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Empowerment evaluation is an innovative approach to evaluation. It has been adopted in higher education, government, inner-city public education, nonprofit corporations, and foundations throughout the United States and abroad. Although it can be applied to individuals, organizations, communities, and societies or cultures, the focus is usually on programs. A wide range of programs use empowerment evaluation, including substance abuse prevention, adolescent pregnancy prevention, doctoral programs, and accelerated schools.

Empowerment evaluation is the use of evaluation concepts, techniques, and findings to foster improvement and self-determination. It employs both qualitative and quantitative methodologies. Empowerment evaluation has an unambiguous value orientation. It is designed to help people help themselves and improve their programs using a form of self-evaluation and reflection. Program participants—including clients—conduct their own evaluations; an outside evaluator often serves as a coach or additional facilitator depending on internal program capabilities.

Empowerment evaluation is necessarily a collaborative group activity, not an individual pursuit. An evaluator does not and cannot empower anyone; people empower themselves, often with assistance and coaching. This process is fundamentally democratic in the sense that it invites (if not demands) participation, examining issues of concern to the entire community in an open forum.

As a result, the context changes: the assessment of a program's value and worth is not the endpoint of the evaluation—as it often is in traditional evaluation—but is part of an ongoing process of program improvement. This new context acknowledges a simple but often overlooked truth: that merit and worth are not static values. By internalizing and institutionalizing self-evaluation processes and practices, a dynamic and responsive approach to evaluation can be developed to accommodate these shifts.

There are several pragmatic steps involved in helping others learn to evaluate their own programs: (1) taking stock or determining where the program stands, including strengths and weaknesses; (2) focusing on establishing goals (determining where you want to go in the future with an explicit emphasis on program improvement); (3) developing strategies and helping participants determine their own strategies to accomplish program goals and objectives; and (4) helping program participants determine the type of evidence required to document progress credibly toward their goals.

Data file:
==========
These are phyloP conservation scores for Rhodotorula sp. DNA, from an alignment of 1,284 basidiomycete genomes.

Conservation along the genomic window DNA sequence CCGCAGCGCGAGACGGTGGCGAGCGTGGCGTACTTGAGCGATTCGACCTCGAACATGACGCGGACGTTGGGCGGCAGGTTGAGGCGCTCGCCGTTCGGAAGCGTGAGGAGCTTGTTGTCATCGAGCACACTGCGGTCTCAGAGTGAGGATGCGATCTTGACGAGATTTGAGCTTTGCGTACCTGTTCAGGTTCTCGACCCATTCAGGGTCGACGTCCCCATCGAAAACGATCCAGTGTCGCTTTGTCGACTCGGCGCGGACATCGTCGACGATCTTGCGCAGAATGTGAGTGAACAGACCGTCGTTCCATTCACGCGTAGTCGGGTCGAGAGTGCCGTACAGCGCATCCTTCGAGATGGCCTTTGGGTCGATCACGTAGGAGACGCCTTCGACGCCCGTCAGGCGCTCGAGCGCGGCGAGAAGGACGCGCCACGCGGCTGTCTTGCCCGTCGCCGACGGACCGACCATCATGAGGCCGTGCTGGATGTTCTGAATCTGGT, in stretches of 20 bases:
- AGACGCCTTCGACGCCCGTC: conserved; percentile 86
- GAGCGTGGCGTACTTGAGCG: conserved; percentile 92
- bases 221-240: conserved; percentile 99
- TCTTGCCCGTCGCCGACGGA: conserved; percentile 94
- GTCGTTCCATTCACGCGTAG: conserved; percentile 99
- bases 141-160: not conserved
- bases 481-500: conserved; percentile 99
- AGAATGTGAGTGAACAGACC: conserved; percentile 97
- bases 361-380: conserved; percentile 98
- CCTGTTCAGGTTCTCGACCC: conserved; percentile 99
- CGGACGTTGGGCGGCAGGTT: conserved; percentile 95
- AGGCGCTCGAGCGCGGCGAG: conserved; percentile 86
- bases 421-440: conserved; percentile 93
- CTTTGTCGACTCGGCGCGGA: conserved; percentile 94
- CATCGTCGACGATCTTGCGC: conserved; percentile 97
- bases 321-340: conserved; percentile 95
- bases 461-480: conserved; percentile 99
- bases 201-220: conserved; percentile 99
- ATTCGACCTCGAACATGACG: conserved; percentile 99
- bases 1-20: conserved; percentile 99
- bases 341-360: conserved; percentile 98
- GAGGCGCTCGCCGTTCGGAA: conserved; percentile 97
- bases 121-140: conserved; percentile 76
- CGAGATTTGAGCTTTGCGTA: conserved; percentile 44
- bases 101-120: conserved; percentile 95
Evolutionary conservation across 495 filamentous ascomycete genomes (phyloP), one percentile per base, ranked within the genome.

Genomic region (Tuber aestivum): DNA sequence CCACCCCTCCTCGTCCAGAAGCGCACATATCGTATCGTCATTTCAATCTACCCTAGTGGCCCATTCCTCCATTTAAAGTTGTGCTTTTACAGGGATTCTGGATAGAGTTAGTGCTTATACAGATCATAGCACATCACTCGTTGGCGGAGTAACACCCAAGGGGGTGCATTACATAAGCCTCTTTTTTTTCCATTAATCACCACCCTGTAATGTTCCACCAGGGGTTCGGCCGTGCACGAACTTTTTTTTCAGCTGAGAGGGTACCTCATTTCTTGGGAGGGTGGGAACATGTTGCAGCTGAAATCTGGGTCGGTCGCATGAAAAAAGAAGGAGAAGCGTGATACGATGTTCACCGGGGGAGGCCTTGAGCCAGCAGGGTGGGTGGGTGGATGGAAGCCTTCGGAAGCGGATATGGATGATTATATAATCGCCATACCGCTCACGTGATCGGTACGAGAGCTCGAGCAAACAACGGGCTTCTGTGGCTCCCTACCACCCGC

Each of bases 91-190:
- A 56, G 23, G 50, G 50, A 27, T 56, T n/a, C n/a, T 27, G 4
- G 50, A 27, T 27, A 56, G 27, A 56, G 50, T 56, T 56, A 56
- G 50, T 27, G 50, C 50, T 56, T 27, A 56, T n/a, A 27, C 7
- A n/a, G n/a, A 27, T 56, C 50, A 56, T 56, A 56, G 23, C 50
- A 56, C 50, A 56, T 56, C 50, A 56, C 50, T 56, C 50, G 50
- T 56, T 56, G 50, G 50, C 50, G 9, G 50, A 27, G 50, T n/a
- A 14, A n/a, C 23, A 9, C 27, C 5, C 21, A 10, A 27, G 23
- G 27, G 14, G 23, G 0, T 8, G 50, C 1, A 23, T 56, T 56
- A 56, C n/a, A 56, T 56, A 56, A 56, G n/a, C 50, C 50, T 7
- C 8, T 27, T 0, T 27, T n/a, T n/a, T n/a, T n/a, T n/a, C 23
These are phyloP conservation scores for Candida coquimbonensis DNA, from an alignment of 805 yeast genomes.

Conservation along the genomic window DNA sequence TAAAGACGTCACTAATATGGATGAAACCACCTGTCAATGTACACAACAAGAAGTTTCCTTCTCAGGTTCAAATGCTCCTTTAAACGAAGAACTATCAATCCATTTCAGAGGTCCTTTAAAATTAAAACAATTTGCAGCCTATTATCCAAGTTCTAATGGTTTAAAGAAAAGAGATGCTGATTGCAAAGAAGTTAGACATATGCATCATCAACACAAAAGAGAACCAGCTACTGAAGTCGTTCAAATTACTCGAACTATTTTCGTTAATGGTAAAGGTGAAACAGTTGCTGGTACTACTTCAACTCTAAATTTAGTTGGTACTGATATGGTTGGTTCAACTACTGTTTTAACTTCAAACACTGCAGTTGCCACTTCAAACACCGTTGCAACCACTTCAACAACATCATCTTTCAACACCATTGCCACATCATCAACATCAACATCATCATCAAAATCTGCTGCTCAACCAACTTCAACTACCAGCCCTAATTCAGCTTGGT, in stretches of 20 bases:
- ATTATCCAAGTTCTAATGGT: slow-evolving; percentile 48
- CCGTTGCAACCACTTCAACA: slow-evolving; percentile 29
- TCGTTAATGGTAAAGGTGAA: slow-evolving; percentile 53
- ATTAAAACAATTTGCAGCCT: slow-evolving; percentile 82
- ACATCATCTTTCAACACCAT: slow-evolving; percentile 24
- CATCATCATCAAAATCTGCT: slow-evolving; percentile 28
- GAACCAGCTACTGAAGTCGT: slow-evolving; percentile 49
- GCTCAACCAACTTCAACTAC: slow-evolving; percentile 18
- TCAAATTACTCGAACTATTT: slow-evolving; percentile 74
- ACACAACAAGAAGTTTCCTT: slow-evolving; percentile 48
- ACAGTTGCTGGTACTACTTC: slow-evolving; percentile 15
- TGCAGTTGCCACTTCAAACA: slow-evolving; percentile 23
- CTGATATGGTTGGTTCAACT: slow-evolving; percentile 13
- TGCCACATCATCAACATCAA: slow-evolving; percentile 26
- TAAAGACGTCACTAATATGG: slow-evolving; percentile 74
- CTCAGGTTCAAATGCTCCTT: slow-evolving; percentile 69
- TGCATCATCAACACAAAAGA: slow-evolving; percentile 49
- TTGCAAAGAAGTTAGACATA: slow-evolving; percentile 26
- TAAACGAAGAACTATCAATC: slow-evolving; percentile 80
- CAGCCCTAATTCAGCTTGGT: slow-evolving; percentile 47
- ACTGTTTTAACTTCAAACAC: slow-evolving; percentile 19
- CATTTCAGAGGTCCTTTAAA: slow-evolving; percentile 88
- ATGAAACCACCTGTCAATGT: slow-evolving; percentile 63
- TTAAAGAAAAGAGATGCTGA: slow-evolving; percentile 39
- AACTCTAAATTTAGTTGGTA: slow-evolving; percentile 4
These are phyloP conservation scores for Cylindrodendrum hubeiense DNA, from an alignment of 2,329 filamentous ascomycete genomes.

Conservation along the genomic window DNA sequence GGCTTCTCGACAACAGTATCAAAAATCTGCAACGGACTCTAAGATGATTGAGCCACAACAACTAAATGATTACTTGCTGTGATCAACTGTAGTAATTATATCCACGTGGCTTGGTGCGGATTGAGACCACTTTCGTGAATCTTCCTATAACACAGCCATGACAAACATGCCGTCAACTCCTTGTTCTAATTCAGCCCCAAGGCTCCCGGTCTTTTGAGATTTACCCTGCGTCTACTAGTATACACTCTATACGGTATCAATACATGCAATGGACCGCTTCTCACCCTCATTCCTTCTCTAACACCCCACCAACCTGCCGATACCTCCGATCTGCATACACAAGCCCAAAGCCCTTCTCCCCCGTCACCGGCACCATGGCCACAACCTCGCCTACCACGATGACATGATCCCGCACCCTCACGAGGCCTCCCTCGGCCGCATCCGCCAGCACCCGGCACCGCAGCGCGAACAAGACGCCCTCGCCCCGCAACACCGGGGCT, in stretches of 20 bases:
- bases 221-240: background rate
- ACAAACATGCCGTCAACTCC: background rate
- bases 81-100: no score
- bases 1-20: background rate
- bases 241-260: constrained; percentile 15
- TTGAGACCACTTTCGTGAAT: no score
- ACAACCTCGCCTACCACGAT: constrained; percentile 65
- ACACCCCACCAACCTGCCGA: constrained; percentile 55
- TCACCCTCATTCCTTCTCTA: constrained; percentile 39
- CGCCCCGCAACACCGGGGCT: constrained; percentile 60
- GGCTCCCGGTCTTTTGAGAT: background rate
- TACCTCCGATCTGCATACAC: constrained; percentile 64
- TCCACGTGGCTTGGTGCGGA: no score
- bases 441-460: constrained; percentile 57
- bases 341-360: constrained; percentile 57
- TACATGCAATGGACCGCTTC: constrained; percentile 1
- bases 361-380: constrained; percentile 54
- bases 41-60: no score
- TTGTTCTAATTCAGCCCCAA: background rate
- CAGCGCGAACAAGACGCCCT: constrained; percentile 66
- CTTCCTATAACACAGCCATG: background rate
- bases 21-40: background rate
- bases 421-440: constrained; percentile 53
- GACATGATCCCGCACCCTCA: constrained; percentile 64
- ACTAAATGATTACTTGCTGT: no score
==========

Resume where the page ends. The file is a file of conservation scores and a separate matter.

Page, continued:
Further Reading

Fetterman, D. M. (in press). Empowerment evaluation. Thousand Oaks, CA: Sage.

Fetterman, D. M. (1994). Empowerment evaluation. Presidential Address. Evaluation Practice, 15(1), 1–15.

Fetterman, D. M. (1994). Steps of empowerment evaluation: From California to Cape Town. Evaluation and Program Planning, 17(3), 305–313.

Fetterman, D. M., Kaftarian, S., and Wandersman, A. (1995). Empowerment evaluation: Knowledge and tools for self-assessment and accountability. Thousand Oaks, CA: Sage.

Joint Committee on Standards for Educational Evaluation. (1994). The program evaluation standards. Thousand Oaks, CA: Sage.

Many elements must be in place for empowerment evaluation to be effective and credible. Participants must have the latitude to experiment, taking both risks and responsibility for their actions. An environment conducive to sharing successes and failures is also essential.

An outside evaluator who is charged with monitoring the process can help keep the effort credible, useful, and on track, providing additional rigor, reality checks, and quality controls throughout the evaluation. The evaluator is a coequal in this endeavor, not a superior and not a servant; as a critical friend, the evaluator can question shared biases or “group think.”

As is the case in traditional evaluation, everyone is accountable in one fashion or another and thus has an interest or agenda to protect. A school district may have a five-year plan designed by the superintendent, or a graduate school may have to satisfy requirements of an accreditation association. Empowerment evaluations, like all other evaluations, exist within a context. However, the range of intermediate objectives linking what most people do in their daily routine and macro goals is almost infinite. People often feel empowered and self-determined when they can select meaningful intermediate objectives that are linked to larger, global goals.

Despite its focus on self-determination and collaboration, empowerment evaluation and traditional external evaluation are not mutually exclusive; to the contrary, they enhance each other. In fact, the empowerment evaluation process produces a rich data source that enables a more complete external examination. Greater coordination between the needs of the internal and external forms of evaluation can provide a reality check concerning external needs and expectations for insiders, and a rich data base for external evaluators.

Finally, it is hoped that empowerment evaluation will benefit from the artful shaping of our combined contributions rather than follow any single approach or strategy.

David Fetterman
Stanford University and the California Institute of Integral Studies

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